The largest leak of financial documents from Africa shows how a private bank in the Democratic Republic of Congo was used to channel at least $138 million of public funds to former President Joseph Kabila’s family and associates.
The Platform to Protect Whistleblowers in Africa, a Paris-based anti-corruption group known as Pplaaf, and France’s Mediapart obtained over 3.5 million documents covering nearly a decade of transactions at Groupe BGFIBank SA, who has a troubled history of sheltering corrupt deals involving African autocrats and European companies, facilitated fraudulent schemes for businessmen, politicians, alleged Hezbollah financiers and others.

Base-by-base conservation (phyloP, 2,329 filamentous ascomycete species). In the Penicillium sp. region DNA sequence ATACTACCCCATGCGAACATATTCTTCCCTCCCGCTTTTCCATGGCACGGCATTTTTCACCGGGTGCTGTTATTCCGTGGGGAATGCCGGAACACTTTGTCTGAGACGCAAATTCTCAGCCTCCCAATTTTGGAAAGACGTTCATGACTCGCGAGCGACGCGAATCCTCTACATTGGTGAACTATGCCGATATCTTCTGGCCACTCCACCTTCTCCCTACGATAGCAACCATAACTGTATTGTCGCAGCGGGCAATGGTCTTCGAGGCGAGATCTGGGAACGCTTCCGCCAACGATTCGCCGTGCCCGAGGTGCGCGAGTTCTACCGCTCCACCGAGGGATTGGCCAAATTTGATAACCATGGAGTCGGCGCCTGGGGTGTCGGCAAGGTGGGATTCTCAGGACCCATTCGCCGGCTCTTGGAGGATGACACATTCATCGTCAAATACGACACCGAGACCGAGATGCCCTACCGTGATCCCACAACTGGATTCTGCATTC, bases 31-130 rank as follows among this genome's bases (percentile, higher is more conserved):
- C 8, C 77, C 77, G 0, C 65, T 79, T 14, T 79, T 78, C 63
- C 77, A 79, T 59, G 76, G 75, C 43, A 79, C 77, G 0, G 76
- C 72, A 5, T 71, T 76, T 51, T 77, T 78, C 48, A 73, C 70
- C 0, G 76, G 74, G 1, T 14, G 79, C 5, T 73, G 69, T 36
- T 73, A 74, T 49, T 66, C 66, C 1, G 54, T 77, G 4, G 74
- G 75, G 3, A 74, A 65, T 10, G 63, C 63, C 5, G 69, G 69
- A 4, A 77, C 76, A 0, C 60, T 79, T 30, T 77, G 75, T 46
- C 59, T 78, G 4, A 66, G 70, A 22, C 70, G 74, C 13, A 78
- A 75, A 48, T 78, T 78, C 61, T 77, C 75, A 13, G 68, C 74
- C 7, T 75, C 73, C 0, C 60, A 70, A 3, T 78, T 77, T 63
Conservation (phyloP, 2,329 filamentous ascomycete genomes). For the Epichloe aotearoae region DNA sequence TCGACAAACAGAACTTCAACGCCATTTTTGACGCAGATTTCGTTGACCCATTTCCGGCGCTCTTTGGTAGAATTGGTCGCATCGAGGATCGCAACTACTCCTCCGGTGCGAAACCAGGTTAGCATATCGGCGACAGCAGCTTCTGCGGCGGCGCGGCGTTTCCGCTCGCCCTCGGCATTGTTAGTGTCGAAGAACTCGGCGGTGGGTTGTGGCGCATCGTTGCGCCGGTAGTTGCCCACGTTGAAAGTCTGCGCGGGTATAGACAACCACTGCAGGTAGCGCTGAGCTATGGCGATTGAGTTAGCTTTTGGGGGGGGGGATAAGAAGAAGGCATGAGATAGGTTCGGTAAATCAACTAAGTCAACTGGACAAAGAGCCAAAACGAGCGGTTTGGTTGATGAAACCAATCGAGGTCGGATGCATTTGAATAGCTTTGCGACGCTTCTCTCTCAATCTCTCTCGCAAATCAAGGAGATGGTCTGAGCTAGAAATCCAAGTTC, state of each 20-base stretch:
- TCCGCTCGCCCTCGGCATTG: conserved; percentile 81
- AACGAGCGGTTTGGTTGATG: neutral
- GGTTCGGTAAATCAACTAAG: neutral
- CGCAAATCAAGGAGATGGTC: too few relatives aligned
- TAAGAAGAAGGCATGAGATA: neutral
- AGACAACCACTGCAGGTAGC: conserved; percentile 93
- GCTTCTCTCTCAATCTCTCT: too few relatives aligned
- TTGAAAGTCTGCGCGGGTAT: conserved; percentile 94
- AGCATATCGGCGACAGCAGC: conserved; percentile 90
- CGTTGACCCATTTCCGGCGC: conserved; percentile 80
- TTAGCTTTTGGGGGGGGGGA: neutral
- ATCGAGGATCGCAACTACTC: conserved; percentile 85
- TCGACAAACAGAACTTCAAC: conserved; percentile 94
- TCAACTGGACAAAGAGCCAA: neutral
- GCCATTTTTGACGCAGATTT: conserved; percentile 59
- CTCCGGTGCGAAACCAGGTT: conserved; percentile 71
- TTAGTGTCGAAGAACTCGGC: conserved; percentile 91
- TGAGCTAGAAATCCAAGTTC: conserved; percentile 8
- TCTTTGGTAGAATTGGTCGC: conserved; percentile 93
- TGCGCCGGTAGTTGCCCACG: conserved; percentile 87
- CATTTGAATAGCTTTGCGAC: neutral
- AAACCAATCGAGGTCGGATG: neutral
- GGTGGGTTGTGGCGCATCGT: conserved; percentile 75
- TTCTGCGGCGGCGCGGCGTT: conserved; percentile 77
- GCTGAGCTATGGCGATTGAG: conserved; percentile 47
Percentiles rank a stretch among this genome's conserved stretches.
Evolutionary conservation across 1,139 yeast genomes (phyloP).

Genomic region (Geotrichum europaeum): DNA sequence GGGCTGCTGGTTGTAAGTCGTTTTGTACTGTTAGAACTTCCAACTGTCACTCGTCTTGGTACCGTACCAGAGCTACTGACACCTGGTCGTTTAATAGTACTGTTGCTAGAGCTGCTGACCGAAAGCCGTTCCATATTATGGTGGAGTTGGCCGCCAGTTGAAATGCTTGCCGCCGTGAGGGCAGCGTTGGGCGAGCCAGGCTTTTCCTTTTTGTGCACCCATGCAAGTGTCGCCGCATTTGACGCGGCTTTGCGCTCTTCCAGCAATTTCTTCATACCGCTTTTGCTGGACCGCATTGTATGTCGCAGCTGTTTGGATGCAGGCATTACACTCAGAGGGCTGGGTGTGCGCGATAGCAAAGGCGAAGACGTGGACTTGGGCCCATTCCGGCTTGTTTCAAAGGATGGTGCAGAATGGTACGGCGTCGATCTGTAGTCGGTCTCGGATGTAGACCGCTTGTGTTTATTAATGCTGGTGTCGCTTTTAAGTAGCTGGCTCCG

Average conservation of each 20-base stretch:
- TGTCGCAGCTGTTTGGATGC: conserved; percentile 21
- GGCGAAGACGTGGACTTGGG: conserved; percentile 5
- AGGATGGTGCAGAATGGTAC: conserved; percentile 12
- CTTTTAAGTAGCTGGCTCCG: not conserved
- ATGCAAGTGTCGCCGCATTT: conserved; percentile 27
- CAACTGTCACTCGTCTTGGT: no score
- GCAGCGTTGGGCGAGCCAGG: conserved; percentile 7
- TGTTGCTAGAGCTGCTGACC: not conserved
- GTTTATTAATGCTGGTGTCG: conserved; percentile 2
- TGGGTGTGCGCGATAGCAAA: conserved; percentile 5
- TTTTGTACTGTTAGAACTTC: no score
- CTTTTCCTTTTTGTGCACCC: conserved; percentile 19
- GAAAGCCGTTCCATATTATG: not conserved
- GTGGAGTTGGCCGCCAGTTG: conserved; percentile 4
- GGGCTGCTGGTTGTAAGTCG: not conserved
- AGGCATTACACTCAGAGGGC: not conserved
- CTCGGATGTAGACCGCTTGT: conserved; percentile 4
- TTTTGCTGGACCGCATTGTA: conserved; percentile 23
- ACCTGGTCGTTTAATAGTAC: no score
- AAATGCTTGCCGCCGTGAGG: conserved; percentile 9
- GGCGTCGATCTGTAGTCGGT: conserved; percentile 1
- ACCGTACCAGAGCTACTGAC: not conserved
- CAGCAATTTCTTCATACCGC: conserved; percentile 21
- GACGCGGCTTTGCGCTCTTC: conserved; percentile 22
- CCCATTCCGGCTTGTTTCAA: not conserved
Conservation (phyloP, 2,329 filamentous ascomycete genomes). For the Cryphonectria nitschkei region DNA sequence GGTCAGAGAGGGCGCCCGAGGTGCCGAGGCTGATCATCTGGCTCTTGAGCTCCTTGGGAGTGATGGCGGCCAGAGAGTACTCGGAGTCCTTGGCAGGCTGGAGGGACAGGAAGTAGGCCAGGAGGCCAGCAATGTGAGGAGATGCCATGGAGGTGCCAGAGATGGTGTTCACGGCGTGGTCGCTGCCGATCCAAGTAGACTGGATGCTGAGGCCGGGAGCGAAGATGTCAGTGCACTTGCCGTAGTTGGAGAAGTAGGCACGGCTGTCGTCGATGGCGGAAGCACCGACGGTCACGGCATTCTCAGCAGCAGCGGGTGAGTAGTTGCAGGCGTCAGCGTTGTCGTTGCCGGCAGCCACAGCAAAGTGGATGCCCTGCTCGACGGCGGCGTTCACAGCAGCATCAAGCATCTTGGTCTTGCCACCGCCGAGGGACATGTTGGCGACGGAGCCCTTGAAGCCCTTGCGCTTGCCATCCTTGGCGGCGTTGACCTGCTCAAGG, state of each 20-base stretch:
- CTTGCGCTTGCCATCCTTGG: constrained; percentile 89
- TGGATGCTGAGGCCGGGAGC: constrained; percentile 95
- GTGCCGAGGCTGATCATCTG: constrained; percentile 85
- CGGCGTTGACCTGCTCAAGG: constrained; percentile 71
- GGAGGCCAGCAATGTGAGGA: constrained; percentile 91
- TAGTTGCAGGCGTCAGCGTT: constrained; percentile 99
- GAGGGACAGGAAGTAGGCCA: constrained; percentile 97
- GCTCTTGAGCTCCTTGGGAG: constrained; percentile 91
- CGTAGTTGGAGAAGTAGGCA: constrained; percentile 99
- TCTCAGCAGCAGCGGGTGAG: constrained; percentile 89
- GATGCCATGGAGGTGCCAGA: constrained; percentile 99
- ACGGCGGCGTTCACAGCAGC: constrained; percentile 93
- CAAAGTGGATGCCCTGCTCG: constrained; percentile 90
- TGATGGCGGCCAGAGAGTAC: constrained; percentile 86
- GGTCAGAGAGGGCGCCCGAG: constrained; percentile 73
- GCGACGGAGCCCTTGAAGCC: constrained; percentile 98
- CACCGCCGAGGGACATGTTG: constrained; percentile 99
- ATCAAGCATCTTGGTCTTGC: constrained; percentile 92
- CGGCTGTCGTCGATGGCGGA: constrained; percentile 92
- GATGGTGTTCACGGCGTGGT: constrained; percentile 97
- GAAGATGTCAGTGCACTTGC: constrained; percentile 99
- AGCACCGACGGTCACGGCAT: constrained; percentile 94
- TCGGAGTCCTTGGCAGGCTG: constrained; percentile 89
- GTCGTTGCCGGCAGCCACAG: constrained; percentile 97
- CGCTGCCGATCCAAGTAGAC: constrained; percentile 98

A consortium of non-governmental organizations and media outlets coordinated by the European Investigative Collaborations network spent more than six months analyzing the information.
The Congo Hold-up leak is composed of millions of bank statements, emails, contracts, bills and corporate records. The documents also include details of millions of banking transactions.
According to The Sentry, evidence shows that the Chinese owners of copper and cobalt mines used BGFIBank to funnel millions of dollars to individuals and companies directly linked to Kabila’s family.
These schemes were allowed by the negligence and the complete failure of due diligence procedures of multiple actors, including international banks and audit companies.